Study Abroad

Time to face the American dilemma

President Trump’s Executive Order of January 27, barring “entry of all refugees to the United States for 120 days, (barring) Syrian refugees indefinitely, and (blocking) entry into the United States for 90 days for citizens of seven predominantly Muslim countries: Iran, Iraq, Libya, Somalia, Sudan, Syria, and Yemen,” has been raising eyebrows all over the world.

Time to face the American dilemma

Charushilla Narula

President Trump’s Executive Order of January 27, barring “entry of all refugees to the United States for 120 days, (barring) Syrian refugees indefinitely, and (blocking) entry into the United States for 90 days for citizens of seven predominantly Muslim countries:  Iran, Iraq, Libya, Somalia, Sudan, Syria, and Yemen,” has been raising eyebrows all over the world. Additionally, his comments on the restrictions imposed on the H1B visa applications seem to have put the future of students already studying in the US in jeopardy. Universities in the US are known for diversity and inclusion and welcome all persons, regardless of age, gender, sex, race, coloor, nationality, ethnicity. This is their USP that has been built over years and centuries perhaps. Thus, to imagine that they are going to succumb to political agendas and diktats, and ruin this branding built over a lifetime would be foolish. Here’s a look at how does this situation affect students from India and what can one expect over the next few months:

In case you are already studying in the US

  • Wait and watch the situation. Allow the political sentiment to settle into a meaningful ruling and not mere statements. 
  • Maintain a high GPA
  • Work on building your skills and equipping yourself with what the future needs - technology, sustainability, research, progressive business ideas and more.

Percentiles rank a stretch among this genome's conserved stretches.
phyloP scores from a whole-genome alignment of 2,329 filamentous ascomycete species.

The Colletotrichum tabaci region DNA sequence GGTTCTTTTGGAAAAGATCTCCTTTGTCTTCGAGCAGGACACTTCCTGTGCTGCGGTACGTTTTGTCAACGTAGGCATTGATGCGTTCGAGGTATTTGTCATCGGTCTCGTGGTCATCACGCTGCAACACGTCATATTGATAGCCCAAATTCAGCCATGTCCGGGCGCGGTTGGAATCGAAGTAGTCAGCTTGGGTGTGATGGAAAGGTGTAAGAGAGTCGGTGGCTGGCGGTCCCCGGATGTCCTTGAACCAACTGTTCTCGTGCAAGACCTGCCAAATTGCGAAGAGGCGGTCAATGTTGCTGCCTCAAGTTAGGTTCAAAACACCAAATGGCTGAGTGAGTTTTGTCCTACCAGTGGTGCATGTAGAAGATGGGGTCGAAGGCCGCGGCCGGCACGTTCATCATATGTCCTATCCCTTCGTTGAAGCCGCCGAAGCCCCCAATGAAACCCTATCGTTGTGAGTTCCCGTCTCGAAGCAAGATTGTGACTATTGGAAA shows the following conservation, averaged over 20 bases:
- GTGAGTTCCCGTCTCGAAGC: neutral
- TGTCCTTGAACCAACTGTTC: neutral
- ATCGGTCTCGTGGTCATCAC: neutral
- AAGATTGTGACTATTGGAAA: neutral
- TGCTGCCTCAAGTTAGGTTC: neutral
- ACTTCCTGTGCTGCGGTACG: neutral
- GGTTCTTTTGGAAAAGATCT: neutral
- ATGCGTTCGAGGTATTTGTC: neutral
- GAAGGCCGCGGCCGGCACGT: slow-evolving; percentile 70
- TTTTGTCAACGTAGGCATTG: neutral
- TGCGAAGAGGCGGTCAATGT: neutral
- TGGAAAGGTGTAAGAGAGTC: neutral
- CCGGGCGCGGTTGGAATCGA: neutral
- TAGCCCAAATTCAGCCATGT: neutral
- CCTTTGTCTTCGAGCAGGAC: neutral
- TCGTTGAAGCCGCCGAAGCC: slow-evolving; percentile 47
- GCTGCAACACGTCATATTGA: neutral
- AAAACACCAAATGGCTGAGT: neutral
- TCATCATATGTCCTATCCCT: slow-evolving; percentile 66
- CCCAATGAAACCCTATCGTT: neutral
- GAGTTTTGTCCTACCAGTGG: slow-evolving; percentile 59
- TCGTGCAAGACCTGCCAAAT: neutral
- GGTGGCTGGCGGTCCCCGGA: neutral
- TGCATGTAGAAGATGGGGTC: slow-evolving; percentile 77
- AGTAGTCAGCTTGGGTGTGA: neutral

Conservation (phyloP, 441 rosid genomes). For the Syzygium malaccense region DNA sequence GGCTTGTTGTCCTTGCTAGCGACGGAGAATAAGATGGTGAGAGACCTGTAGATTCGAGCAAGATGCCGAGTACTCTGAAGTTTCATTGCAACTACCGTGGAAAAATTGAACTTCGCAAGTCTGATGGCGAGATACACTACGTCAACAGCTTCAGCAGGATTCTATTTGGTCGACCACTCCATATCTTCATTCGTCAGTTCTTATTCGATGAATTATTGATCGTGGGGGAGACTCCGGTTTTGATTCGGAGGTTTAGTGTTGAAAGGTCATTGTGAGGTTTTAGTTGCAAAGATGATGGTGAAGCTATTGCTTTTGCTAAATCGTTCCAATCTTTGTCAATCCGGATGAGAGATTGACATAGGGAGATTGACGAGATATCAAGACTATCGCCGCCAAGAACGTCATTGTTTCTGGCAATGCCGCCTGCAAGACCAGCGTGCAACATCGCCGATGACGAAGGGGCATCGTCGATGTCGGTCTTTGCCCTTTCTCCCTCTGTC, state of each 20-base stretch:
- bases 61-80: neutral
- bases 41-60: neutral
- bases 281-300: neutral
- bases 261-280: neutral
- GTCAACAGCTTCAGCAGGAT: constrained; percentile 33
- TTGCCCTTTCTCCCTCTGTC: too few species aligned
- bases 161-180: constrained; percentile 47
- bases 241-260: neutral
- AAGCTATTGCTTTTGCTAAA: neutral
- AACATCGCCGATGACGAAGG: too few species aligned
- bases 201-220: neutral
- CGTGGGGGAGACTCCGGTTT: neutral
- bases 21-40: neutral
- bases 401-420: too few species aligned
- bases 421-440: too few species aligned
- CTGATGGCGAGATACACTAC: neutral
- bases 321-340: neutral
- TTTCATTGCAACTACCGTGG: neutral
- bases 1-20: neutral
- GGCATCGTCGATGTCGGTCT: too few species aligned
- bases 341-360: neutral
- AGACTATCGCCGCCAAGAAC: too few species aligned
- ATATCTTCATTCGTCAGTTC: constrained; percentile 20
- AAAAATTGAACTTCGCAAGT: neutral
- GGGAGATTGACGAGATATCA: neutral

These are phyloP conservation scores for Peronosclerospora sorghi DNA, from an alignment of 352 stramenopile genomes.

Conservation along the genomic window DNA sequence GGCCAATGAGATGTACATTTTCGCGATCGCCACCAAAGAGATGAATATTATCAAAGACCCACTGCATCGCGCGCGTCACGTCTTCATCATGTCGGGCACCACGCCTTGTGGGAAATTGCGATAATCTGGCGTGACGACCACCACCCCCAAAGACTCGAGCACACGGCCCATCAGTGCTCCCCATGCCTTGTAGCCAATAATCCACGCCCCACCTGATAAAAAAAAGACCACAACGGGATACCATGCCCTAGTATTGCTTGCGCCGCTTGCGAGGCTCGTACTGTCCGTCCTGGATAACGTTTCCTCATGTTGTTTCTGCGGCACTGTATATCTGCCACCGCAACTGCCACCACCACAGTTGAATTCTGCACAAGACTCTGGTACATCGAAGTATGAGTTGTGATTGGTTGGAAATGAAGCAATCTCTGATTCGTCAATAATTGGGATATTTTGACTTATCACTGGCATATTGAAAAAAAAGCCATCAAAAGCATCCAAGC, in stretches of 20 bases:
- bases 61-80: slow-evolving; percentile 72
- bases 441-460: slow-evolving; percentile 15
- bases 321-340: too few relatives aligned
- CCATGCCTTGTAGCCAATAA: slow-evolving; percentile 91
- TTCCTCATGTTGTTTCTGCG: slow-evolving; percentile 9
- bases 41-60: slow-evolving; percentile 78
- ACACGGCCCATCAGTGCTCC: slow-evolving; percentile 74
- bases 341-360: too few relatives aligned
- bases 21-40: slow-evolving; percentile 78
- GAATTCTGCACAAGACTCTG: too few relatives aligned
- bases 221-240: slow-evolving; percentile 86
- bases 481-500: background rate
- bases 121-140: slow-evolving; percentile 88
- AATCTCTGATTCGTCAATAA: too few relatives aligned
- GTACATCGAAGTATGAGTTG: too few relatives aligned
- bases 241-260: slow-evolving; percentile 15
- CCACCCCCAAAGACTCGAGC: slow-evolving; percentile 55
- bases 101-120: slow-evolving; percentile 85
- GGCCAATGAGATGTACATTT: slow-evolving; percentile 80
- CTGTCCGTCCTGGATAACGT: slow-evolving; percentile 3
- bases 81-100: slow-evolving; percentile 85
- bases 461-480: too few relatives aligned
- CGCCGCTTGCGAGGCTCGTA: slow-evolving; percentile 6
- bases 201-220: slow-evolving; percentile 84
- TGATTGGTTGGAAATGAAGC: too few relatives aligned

• Explore industry sectors of importance to you that have presence or headquarters across the world; make a plan B for employment opportunities. 
  • Don’t allow rumours to build panic.  

In case you are planning to study in the US

  • Evaluate why do you want to study in the US. 
  • Programmes with built-in OPT and Co-op options must be considered first. 
  • There’s never been a better time to apply to some of the most competitive universities in the US. This contrarian sentiment is sure to relax acceptance rates and / or the number of offer letters the university issues. Do evaluate your chances with your Counselor though. 
  • Prepare a plan B. Which means have a set of applications ready for another country but don’t necessarily create a plan C or more. This can confuse more than facilitate. 
  • If immigration is the only reason you wanted to apply to universities, think again. 

In case you already have an offer letter from a university in the US

  • Meet your counselor to evaluate the net value of your move to the particular university / course. 
  • Speak to students already studying at the university to understand the sentiment and the culture
  • Reason over rapture. Prepare another plan only after due consultation with your counselor (when students with more than 100 thousand dollars in scholarship — close to 50 per cent  of the programme fees —  approach for preparing a plan B, one wonders whether it’s even necessary.)

Remember, while there’s never a wrong time to do the right thing, it is important to decipher the right thing to do. 

Indian students are known to be resilient, persevering, and innovative in their approach to situations and life. This is just one more test, don’t let this one have you trumped! 

 — The writer is Founder & Key 

Mentor University Connection 

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